Wikidata talk:WikiProject Source MetaData
New Tool for Creating Items from a Pubmed ID
Hi All, I made a tool to help create items for journal articles from a Pubmed ID. It uses WikidataIntegrator, which is a python package created by User:Sebotic for creating bots and interacting with Wikidata. Check out the page here, and let me know any comments or suggestions. – The preceding unsigned comment was added by Gstupp (talk • contribs) at 20:50, 28 January 2017 (UTC).
Satellite WikiCite track at the Wikimedia Hackathon 2018 in Barcelona
participants of WikiProject Source MetaData Notified participants of WikiProject Books If you're attending the Wikimedia Hackathon 2018 in Barcelona in May, we'd love to have you at our WikiCite satellite track. Please add your name and any relevant project you'd like to hack on. And ICYMI: we also submitted a workshop proposal at Wikimania 2018 in Cape Town. See you there? --Dario (WMF) (talk) 22:33, 23 March 2018 (UTC)Notified
Some sources have serious conflicts of interest, which are not immediately obvious. For example:
- Rippe, J. M; Angelopoulos, T. J (2016). "Sugars, obesity, and cardiovascular disease: Results from recent randomized control trials". European Journal of Nutrition. 55 (Suppl 2): 45–53. doi:10.1007/s00394-016-1257-2. PMC 5174142. Freely accessible. PMID 27418186.
This looks like it might be a solid medical review, and a good medical source. However, there is some information missing from this citation.
This isn't any old article in the w:European Journal of Nutrition. It says "Suppl"; it's actually from a "supplement sponsored by Rippe Health" (list of accessible COIs in European Journal of Nutrition supplements). Rippe Health is in turn sponsored by producers of sugary foods, among others, like the w:Corn Refiners Association (sic). The editor of the supplement is w:James M. Rippe, the founder and director of Rippe Health. Apparently the editor and the lead author are the same person.
James Rippe's COIs as an author are declared in the paper; there is no declaration of his COIs as an editor or as the director of the supplement funder that I can find. I can't find information about the funding sources or COIs of the European Journal of Nutrition, or its editorial staff (although the latter might be available via academic homepages, articles published by them, etc.).
To take another example, the American Journal of Clinical Nutrition (and the the Journal of Nutrition) are run by the W:American Society for Nutrition. The ASN has received some criticism for industry funding, see W:American Society for Nutrition#Corporate relationship concerns and list at w:Talk:American Society for Nutrition#Funding. The COIs of the editorial board of AJCN are declared here and summarized here.
These examples are expanded from w:Wikipedia talk:WikiProject Medicine#Sponsored supplement?.
The European Food Safety Authority runs a journal; see this project's influence on the use of this journal at Wikidata talk:WikiProject Source MetaData/Archive 3#Importing all articles from the EFSA journal. See the W:European Food Safety Authority#Criticism for third-party statements about the agency's COIs. I looked at the journal's website for COI information and found this page, which appears to state that the database is empty and the EFSA will tell you the COIs of its editors on request.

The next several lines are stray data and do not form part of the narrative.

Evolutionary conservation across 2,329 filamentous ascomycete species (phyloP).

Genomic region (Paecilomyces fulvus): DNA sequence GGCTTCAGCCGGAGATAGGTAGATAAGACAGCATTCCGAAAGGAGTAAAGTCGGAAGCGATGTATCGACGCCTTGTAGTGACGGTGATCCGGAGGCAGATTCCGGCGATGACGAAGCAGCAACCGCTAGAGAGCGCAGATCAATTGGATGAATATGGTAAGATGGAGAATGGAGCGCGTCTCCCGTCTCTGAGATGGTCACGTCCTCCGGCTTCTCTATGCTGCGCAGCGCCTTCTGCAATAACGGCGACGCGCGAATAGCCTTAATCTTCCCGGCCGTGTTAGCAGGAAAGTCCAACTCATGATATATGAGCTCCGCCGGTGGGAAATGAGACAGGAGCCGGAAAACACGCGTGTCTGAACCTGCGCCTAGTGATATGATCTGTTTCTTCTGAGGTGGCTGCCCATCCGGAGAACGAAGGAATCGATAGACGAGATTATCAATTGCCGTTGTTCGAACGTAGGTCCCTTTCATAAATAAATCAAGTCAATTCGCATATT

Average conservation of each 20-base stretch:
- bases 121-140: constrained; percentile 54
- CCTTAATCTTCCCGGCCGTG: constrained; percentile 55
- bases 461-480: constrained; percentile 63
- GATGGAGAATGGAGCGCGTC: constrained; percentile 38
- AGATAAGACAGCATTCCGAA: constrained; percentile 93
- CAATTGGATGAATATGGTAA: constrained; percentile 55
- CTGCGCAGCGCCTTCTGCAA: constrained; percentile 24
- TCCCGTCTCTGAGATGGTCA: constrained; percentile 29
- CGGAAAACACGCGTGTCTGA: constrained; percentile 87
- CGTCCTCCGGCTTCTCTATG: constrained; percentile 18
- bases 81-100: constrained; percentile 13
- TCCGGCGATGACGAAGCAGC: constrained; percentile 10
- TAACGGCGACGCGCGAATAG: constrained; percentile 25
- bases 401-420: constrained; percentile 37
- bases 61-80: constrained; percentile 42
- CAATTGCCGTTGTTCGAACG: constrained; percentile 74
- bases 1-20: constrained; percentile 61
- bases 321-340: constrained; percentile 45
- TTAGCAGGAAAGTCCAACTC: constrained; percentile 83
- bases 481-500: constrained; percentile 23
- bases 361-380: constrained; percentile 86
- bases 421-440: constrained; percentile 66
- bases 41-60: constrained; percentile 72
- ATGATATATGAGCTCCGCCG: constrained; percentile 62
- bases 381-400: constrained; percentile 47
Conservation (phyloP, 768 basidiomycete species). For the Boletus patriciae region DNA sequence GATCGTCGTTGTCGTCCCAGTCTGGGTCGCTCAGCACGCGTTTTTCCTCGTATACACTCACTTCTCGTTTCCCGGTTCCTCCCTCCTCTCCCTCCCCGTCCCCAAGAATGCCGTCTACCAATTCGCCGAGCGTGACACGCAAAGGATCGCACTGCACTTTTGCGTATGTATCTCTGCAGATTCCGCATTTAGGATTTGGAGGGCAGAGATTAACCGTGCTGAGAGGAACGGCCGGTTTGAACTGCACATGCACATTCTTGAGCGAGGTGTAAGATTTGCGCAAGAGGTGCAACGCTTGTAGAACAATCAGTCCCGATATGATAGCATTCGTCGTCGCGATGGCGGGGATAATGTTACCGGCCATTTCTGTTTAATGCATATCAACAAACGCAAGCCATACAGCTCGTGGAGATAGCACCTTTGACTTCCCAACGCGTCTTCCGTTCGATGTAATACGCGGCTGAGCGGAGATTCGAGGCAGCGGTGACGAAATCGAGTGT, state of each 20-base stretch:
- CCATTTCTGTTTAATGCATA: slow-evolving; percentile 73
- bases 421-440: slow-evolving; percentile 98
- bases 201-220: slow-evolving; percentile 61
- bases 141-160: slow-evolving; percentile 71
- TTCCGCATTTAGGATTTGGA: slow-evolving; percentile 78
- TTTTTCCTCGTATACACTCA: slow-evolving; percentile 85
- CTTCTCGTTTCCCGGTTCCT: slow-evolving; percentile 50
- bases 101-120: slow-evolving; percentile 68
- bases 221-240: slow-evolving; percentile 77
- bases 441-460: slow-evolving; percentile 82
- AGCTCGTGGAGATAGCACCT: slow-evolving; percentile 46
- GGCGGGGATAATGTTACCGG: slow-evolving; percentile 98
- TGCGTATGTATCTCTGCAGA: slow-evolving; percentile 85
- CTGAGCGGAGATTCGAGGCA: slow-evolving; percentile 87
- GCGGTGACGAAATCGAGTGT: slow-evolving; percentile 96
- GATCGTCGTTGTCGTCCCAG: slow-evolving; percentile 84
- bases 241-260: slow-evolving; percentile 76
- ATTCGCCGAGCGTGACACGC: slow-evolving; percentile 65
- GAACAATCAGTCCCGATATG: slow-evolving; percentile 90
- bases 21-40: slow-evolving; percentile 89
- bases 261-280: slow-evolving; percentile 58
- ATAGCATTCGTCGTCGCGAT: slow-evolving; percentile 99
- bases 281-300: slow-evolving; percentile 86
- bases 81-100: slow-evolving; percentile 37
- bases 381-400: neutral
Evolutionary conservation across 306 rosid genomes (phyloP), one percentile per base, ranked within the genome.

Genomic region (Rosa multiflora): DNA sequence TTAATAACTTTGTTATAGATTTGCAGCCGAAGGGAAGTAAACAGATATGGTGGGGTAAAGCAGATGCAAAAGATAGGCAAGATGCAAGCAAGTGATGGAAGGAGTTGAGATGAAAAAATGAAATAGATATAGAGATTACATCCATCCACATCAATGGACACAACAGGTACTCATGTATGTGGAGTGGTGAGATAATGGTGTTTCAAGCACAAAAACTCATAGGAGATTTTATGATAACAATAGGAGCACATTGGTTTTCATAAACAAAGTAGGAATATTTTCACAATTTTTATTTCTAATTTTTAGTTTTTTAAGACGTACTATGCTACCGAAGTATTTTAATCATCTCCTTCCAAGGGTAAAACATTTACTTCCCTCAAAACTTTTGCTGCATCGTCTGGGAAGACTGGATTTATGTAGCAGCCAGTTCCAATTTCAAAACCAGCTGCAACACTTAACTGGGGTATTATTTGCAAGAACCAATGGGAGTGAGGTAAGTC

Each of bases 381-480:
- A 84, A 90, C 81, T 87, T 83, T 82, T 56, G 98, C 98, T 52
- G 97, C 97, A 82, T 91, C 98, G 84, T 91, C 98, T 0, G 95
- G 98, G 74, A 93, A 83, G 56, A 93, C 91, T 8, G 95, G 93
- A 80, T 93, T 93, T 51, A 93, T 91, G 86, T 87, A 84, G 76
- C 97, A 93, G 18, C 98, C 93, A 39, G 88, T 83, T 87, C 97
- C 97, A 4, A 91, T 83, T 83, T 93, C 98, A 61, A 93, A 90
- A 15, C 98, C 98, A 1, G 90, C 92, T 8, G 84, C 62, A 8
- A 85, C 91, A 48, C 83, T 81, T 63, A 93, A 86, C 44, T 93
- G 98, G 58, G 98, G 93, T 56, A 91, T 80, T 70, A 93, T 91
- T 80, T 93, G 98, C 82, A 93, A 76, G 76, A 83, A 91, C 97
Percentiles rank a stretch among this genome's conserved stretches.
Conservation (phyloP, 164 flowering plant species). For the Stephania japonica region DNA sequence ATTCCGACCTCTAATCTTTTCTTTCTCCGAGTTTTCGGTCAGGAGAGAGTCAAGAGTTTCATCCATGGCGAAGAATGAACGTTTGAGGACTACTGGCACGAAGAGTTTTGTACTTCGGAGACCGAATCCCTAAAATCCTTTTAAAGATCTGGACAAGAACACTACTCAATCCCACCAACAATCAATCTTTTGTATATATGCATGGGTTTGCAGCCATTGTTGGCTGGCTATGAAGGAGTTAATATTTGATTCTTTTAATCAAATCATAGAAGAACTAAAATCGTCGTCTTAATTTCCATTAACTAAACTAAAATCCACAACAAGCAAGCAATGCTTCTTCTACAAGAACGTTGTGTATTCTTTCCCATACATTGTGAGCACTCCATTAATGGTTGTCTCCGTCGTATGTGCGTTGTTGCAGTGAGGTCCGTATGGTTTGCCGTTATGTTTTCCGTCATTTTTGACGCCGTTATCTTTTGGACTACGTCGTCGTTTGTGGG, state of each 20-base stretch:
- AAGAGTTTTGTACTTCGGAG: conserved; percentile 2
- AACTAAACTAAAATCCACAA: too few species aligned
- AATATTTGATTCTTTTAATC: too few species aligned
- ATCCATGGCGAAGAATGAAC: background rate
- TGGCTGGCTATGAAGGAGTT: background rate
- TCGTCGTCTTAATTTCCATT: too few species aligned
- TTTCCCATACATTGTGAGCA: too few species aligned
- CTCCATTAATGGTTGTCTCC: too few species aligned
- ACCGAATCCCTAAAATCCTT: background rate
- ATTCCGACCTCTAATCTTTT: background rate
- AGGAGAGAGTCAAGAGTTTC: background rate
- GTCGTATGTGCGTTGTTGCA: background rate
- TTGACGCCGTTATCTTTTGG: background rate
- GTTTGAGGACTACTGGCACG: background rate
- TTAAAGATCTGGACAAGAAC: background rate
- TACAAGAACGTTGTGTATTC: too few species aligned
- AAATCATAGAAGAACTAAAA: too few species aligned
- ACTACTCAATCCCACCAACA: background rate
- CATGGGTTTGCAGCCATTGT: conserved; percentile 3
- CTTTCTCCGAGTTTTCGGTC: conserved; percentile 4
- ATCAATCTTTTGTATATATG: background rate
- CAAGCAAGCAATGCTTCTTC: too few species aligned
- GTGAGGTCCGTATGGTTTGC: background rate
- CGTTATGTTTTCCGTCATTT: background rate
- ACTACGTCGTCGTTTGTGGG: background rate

If most of the more standard COIs could be tracked automatically, and missing information flagged, it would make scholarly communications much more transparent. Wikimedia is a high-value target for shilling and misinformation, and finding truly independent sources can be difficult and time-consuming for editors. I think a pop-up COI details flag on references, for instance, would be great.
- It seems as if supplement (Q2915731) with the properties sponsor (P859) and editor (P98) would be best. I'm not sure how one would indicate the relationship of a supplement to the journal that it is a supplement of, though. HLHJ (talk) 01:38, 7 April 2018 (UTC)
copyright holder property?
For some publications, copyright is transferred to the publisher; for others, it remains with the authors. For instance, PLOS copyrights remain with the authors (example), and they can relicense their paper again if they like. On the other hand, Elsevier requires the authors to sign a w:Copyright transfer agreement. This means Elsevier can later relicense it. Although retroactively making the CC license more restrictive doesn't work. Could we add a parameter for the copyright holder, in cases where it may not be the author? HLHJ (talk) 02:06, 27 March 2018 (UTC)
- It exists, P3931, so I've added it to "Wikidata properties related to bibliographic metadata". HLHJ (talk) 23:43, 6 April 2018 (UTC)
Books, editions, volumes, and exemplars
Presumably, the citation template should allow any of these to be cited, with the user free to specify a particular edition or volume or copy either by choosing a particular Q-number (which may or may not exist), or by specifying that parameter explicitly.
However, items for the more specific levels will not necessarily re-specify all the bibliographic information, if it is the same as that for the parent level -- eg an item for a copy would not usually repeat author/publisher/publication-date information specified for an edition.
Multiple versions of the same statement
An item can contain multiple versions of essentially the same statement, if there is different information contributed in qualifiers like stated as (P1932) -- see eg the authorship at The history and description of the county of Salop (Q29572671) for an example.